Abraham Lincoln: The Early Years

Abraham Lincoln, circa 1846

Abraham Lincoln, circa 1846


Photo of a certain lawyer from Springfield, Illinois, perhaps 35 years of age.

About the year 1846.

At the time, about 1 in 50 residents of Sangamon County, Illinois were enumerated on US census forms as “free people of color”.

The ratio of those enumerated as “free colored” – as opposed to “white” – in these 19th century census returns tells only a small part of a broader ethnic story.

Only a fraction of families with members who were mixed-ethnic, or “people of color” at this point in American history were actually enumerated as such.

If the head of household was seen as “acting white” (voting, paying taxes, serving on juries, owning property, attending church), local census enumerators were unlikely to insist on noting the brown complexion of a man or his wife.

Or the particularly dark skin of three of his eight children…

Many of these mixed-ethnic families living in places like southern Illinois had moved north during the early and mid 1800s to avoid the increasingly repressive laws being passed in states like Tennessee – laws intended to disenfranchise mixed-ethnic voters.

It is very common today among apologists for “The Southern Cause” to claim that Abraham Lincoln only signed the Emancipation Proclamation reluctantly, as a tactical move in order to weaken The South, and that his only real interest was in preserving The Union.

This is forgetting that Abraham Lincoln was a lawyer before he was a politician.  He was not stupid.

This smart lawyer from Kentucky, earning a crust in Sangamon County, Illinois, had a clear feel for The Long Game.

Those who have listened to our recent podcast episode How Lovely Are Thy Branches, will have learned a little bit about Abraham Lincoln‘s complicated ethnic back story.

Mr. Lincoln used his razor-sharp awareness of the subtleties of case law to help some of these multi-ethnic Illinois citizens avoid legal troubles in the years just before the Civil War.

Trouble which arrived because certain racist Illinois citizens and lawmakers began to find creative ways around the state’s 1848 anti-slavery constitution.

This “trouble” involved attempts to strip all civil rights from free persons of color – the right to own property, the right to attend schools, the right to vote, the right to state citizenship.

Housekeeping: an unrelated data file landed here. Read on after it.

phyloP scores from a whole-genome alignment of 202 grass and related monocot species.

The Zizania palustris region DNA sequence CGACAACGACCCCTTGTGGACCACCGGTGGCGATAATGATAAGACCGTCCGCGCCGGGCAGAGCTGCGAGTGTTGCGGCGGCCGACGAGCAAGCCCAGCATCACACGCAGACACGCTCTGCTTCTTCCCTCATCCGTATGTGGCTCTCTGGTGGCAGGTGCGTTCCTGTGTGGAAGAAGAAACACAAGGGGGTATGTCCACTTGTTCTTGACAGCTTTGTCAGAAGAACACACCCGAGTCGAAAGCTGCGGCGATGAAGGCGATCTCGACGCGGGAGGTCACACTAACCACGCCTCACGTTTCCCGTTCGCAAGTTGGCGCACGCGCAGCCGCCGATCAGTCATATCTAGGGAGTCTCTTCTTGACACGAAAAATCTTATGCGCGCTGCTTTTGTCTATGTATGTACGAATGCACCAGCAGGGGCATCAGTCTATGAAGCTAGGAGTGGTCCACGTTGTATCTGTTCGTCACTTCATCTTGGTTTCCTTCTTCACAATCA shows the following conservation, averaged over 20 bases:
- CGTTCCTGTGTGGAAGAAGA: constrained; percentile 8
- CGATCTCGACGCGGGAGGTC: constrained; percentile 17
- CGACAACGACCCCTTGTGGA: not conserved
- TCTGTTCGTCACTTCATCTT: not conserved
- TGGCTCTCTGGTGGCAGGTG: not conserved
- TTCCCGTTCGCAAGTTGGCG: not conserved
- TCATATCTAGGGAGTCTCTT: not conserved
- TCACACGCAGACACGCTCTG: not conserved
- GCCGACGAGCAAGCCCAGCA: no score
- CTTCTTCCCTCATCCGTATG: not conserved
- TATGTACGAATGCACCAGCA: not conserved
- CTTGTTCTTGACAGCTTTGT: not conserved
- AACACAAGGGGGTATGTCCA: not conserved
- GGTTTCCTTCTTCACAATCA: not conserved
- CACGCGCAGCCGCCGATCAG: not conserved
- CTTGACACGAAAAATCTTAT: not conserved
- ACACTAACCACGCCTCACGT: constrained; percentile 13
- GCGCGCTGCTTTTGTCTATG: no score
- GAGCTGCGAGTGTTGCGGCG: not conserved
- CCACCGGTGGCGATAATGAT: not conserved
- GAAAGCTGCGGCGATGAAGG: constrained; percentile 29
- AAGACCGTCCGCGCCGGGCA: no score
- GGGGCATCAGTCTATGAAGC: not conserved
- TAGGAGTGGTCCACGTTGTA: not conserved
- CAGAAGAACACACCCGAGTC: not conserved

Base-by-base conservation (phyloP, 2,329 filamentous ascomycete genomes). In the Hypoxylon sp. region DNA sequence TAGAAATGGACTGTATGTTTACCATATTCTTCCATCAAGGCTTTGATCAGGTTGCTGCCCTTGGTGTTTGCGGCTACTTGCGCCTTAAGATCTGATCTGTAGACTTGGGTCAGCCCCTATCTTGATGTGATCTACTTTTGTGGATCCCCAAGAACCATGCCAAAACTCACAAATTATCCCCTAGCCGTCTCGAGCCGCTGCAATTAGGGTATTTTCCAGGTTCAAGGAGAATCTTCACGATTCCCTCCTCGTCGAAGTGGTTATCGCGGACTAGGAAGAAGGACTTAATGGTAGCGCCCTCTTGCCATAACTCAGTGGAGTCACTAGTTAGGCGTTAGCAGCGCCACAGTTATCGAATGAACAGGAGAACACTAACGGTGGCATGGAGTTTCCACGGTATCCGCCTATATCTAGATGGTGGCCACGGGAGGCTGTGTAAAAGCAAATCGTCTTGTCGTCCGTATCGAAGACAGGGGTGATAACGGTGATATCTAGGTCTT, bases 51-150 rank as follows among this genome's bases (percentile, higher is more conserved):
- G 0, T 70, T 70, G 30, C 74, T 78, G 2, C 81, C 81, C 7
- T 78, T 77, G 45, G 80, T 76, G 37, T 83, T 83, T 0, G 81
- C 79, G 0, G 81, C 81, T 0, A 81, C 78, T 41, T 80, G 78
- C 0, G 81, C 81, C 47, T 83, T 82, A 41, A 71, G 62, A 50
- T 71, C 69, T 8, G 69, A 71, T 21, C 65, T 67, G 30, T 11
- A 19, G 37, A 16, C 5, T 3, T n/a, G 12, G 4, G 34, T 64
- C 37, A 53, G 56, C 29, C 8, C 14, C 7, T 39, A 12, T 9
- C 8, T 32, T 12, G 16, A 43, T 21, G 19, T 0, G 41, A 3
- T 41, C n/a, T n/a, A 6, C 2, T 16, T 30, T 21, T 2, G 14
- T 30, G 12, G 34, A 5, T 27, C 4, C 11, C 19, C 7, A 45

Even more terrifying for free people of color was the constant fear of violence or being kidnapped outright by thugs and sold “down the river” into slavery.

If Lincoln moved with legislative caution as president (as regards slavery and the rights of people of color), it was not due to any latent racism or lack of empathy on his part.

Lincoln was himself part of Old Mix America, and he knew it.

And as a man trained and experienced in law, while proceeding with compassion and steady wisdom, he also had an acute awareness of the practical limitations of power.

A saint?  No.

The mass hanging of Dakota prisoners of war the day after Christmas 1862 was an outrage, and a permanent stain on American history.

Lincoln could have refused to sign the order.

But it is likely that Euro-American coloniser militias would have then promptly withdrawn political support for Lincoln in the middle of a Civil War, and probably launched their own local war seeking the outright extermination of every Indian in Minnesota.

I’m not wise enough to know whether, on balance, Lincoln’s presidency made the world a better or worse place.  But in his youth at least, he did seem to advocate for some of those being chewed-up by a white supremacist Manifest Destiny.

No, Lincoln was not a saint.  But then, who is?

Was he about as good as the USA is ever likely to get from a leader?



#BeforeWeWereWhite #AbrahamLincoln #SystemicRacism

0 replies

Leave a Reply

Want to join the discussion?
Feel free to contribute!

Leave a Reply

Your email address will not be published. Required fields are marked *